Interested in learning more about the switch to EWasm? Check out these articles:
Although we’ve made great progress on KWasm there is still work needed to be done to tune the semantics for symbolic execution.
Symbolic execution is executing a program, only with variables instead of concrete values in some places. Think of it like this: semantics are a description of how a program should compute its result. Computation and calculation are just two sides of the same coin. Given the program a = 2; b = 3; c = 5; print(1/ (c * (b + a))); we can compute that the program will output 25. No matter what the program looks like, we can always run it and see what it produces, just like we can compute any arithmetic expression, e.g., (2 + 3) * 5.
Symbolic execution is to computation what algebra is to calculation. Given the expression (X + (X+1)) * (X + 2), we can’t compute a result. We can only rewrite it, for example to 2X² + 5X + 2. What we can do, however, is to make deductions about the expression. And since the concrete expression, with values 2, 3 and 5, is just a special case of the algebraic expression, anything we can deduce about the algebraic expression is also valid for the concrete expression, and all expressions like it. For example, we know that for any value of X > -½, (X + (X+1)) * (X + 2) is positive. We can also figure out if there are any interesting edge cases, like if the result can be 0, which it can (at -2 and -½).
In symbolic execution, instead of fully evaluated results, we end up with symbolic results. For example, take a look at the following program. What are the dangers?
Let’s say we get past the assert. Executing this program symbolically, we realize it can return 0, c * a, or 1/ (c * (b + a)), with a, b and c unknown. Now we want to decide if this division is safe. It obviously isn’t if a, b and c can be any value. But it is rare that variables are completely unrestrained. For example, in this case the assert and if-conditions guarantee that c != 0 and that a > b >= 0, in which case, things look safe. But the programmer might have missed the possibility of overflow: if the integer values are 4 bytes, c = 2³¹, b = 0 and a = 2, we get a division by 0.
It is often hard to catch these cases with testing. In a toy example like the one above, a verifier can use a pen and paper to make sure they covered every possible result. With larger programs, it is easier (and faster) to use symbolic execution to get algebraic expressions of the possible states a program can have when it terminates. Those can then be analyzed manually or, as we do at Runtime Verification, with automated tools such as SMT-solvers (more on those in a later post).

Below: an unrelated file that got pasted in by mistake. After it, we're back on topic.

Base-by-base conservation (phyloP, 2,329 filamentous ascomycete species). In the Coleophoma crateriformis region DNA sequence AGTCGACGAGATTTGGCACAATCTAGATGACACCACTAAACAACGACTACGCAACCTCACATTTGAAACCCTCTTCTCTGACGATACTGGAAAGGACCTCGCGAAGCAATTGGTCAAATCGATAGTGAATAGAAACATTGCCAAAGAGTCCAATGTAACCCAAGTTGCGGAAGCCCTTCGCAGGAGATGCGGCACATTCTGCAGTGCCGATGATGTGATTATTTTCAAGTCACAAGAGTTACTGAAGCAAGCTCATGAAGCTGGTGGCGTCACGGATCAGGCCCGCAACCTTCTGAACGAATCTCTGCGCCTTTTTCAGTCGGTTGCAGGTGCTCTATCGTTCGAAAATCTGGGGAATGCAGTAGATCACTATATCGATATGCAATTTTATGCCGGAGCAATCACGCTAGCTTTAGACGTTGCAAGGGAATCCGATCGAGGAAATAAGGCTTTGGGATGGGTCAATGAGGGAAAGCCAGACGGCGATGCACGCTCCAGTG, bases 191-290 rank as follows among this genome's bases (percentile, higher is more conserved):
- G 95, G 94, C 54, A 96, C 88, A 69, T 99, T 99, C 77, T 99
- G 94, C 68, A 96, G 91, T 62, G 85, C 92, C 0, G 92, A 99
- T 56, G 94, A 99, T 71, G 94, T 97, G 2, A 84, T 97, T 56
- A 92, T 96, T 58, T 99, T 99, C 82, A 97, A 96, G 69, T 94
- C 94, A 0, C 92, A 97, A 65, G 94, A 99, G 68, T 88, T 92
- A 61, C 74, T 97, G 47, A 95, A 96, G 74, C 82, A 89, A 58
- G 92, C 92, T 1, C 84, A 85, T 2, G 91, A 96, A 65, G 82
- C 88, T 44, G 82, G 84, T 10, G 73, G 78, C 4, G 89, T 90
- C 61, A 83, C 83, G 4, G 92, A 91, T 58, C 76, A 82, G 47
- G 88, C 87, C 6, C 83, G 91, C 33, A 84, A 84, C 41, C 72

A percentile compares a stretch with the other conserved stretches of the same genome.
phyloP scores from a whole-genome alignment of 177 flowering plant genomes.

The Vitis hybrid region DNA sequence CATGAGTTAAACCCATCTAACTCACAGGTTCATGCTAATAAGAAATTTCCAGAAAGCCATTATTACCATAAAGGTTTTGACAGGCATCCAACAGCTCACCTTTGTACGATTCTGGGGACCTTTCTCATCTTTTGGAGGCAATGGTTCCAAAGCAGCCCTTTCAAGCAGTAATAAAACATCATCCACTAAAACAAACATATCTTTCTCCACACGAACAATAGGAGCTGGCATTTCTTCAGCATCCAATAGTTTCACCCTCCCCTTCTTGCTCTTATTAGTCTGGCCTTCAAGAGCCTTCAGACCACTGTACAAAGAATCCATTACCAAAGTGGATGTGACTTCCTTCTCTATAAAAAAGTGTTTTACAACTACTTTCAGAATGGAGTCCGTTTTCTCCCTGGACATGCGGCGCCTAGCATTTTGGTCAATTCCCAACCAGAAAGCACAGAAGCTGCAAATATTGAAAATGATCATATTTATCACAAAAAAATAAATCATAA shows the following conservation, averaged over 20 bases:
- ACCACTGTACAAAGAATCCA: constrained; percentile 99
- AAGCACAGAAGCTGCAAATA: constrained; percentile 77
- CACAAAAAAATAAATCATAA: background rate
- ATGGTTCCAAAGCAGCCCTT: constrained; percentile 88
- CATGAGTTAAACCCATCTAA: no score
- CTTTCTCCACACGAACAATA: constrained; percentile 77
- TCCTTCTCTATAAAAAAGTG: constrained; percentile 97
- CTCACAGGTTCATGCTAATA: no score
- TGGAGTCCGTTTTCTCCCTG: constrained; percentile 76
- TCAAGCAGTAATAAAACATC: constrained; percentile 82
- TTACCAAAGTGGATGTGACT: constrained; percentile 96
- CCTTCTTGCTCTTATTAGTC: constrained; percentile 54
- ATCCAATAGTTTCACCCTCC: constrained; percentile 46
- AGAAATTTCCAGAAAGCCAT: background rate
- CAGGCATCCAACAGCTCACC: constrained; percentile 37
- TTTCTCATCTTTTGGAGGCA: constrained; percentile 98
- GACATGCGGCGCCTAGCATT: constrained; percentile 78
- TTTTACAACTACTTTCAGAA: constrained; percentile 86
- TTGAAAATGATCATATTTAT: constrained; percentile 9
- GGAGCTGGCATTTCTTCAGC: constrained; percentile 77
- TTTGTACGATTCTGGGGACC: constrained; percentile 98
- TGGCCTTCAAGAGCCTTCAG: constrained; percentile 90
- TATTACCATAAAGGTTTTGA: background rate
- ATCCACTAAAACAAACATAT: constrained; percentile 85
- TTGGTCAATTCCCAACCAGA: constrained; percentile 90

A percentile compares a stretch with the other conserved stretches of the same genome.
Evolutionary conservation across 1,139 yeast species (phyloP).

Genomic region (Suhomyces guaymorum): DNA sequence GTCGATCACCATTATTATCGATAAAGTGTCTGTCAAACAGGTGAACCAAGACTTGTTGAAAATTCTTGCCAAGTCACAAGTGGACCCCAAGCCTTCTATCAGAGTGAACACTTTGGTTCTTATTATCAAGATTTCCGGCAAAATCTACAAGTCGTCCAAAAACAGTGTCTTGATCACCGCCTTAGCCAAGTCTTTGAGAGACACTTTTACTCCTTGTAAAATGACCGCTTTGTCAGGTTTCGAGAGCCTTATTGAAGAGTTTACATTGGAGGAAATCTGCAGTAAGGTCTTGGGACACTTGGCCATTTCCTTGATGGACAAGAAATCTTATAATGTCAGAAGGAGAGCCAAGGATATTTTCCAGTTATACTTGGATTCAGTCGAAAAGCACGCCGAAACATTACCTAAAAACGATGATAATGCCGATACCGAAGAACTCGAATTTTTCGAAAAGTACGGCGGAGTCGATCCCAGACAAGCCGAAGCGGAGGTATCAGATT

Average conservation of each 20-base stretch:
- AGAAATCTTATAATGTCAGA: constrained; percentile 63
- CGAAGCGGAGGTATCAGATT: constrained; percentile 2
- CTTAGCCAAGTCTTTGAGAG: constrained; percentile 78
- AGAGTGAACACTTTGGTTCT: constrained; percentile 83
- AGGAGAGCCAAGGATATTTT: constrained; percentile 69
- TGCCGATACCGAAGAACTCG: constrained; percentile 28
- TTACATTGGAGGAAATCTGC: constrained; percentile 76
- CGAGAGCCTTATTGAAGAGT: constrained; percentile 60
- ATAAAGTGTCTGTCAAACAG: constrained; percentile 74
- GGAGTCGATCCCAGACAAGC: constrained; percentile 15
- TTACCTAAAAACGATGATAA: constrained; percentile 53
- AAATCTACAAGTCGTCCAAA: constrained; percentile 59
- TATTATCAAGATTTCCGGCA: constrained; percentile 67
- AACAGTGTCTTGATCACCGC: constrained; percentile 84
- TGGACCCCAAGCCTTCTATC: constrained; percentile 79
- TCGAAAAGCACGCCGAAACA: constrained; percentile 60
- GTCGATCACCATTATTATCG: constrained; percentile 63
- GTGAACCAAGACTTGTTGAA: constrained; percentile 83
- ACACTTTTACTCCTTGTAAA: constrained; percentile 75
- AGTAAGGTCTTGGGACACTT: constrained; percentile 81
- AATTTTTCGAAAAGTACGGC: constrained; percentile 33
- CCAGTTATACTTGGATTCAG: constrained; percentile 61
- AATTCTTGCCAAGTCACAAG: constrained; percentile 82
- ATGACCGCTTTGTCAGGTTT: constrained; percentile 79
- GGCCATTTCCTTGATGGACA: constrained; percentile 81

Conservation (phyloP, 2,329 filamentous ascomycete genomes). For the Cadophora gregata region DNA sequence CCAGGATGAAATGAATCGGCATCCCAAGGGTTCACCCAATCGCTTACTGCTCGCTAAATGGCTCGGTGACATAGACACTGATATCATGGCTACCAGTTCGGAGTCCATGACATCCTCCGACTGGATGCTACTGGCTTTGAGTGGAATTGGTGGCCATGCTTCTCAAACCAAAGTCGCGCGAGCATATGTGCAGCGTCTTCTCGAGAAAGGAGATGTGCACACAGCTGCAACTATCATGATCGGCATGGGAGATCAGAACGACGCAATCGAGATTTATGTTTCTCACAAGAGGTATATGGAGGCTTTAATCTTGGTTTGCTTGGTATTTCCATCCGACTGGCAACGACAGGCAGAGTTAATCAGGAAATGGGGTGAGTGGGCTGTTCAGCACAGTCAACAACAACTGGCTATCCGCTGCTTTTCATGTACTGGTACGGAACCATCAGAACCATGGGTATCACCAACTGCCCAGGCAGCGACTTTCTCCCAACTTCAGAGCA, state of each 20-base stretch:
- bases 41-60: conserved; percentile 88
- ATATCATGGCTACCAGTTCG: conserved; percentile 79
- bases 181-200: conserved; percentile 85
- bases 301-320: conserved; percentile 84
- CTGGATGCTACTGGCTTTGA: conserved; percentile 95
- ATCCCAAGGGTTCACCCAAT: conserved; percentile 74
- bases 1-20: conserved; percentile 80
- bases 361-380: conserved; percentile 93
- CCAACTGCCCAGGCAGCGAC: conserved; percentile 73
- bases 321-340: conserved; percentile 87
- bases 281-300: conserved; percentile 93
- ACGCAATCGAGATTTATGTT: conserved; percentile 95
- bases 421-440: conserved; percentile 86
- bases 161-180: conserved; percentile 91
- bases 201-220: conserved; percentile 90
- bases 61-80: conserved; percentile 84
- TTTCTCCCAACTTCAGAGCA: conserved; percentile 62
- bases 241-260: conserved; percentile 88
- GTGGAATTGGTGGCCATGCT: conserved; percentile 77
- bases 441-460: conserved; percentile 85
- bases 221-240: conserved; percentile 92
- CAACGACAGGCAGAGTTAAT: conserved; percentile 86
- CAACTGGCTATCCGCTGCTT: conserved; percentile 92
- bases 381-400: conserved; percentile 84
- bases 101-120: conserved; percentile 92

Tuning will come in three forms: (i) tuning the Haskell backend of the K Framework to be able to handle KWasm proofs, (ii) tuning KWasm to be better suited for symbolic execution, and (iii) adding standard lemmas to the global bag that all KWasm proofs can use. All three categories will benefit all users of KWasm trying to verify smart contracts written in Wasm.
Now, let’s take a peek at the expected deliverables for this project
- Select six Wasm programs to verify using KWasm, each incrementally using more features of Wasm and more complicated program logic.
- Write K specifications for each algorithm, roughly one per month, along with updates to KWasm necessary to verify the feasibility of the algorithm.
- Integrate developed K specs into KWasm CI, so future updates to KWasm do not break the specs.
- Draft and publish online documentation updated on pushes to KWasm repository.
From the start we will (i) select the targeted “monthly” program to verify, (ii) implement said program in WASM, and finally, (iii) verify said program.
The first algorithm we will verify will be a WRC20 contract (https://gist.github.com/axic/16158c5c88fbc7b1d09dfa8c658bc363), the WASM adaption of an ERC20. ERC20 is the most basic token standard used in Ethereum, and is the building block of many other tokens. This program has no loops and no heap manipulation, so it serves as a nice first step towards ironing out issues in KWasm regarding symbolic execution, while also being highly applicable to the smart contract domain. Quick note, the WRC20 contract does not have all the features of an ERC20 (with allowances and s totalBalance function), it can just transfer tokens and query balances.
Interested in a bit more information about ERC20? Check out these resources.
- ERC20 token standard
- RV blog post on our executable specification of ERC20:
- ERC20 related interfaces, contracts, and utilities, created by the great folks at Open Zeppelin
We hope you enjoyed this introductory post. As mentioned earlier, future posts will focus on project specific updates for the KWasm project. Once again, a big thank you for Emurgo, SOSV, and dlab for their support.
Thank you for reading.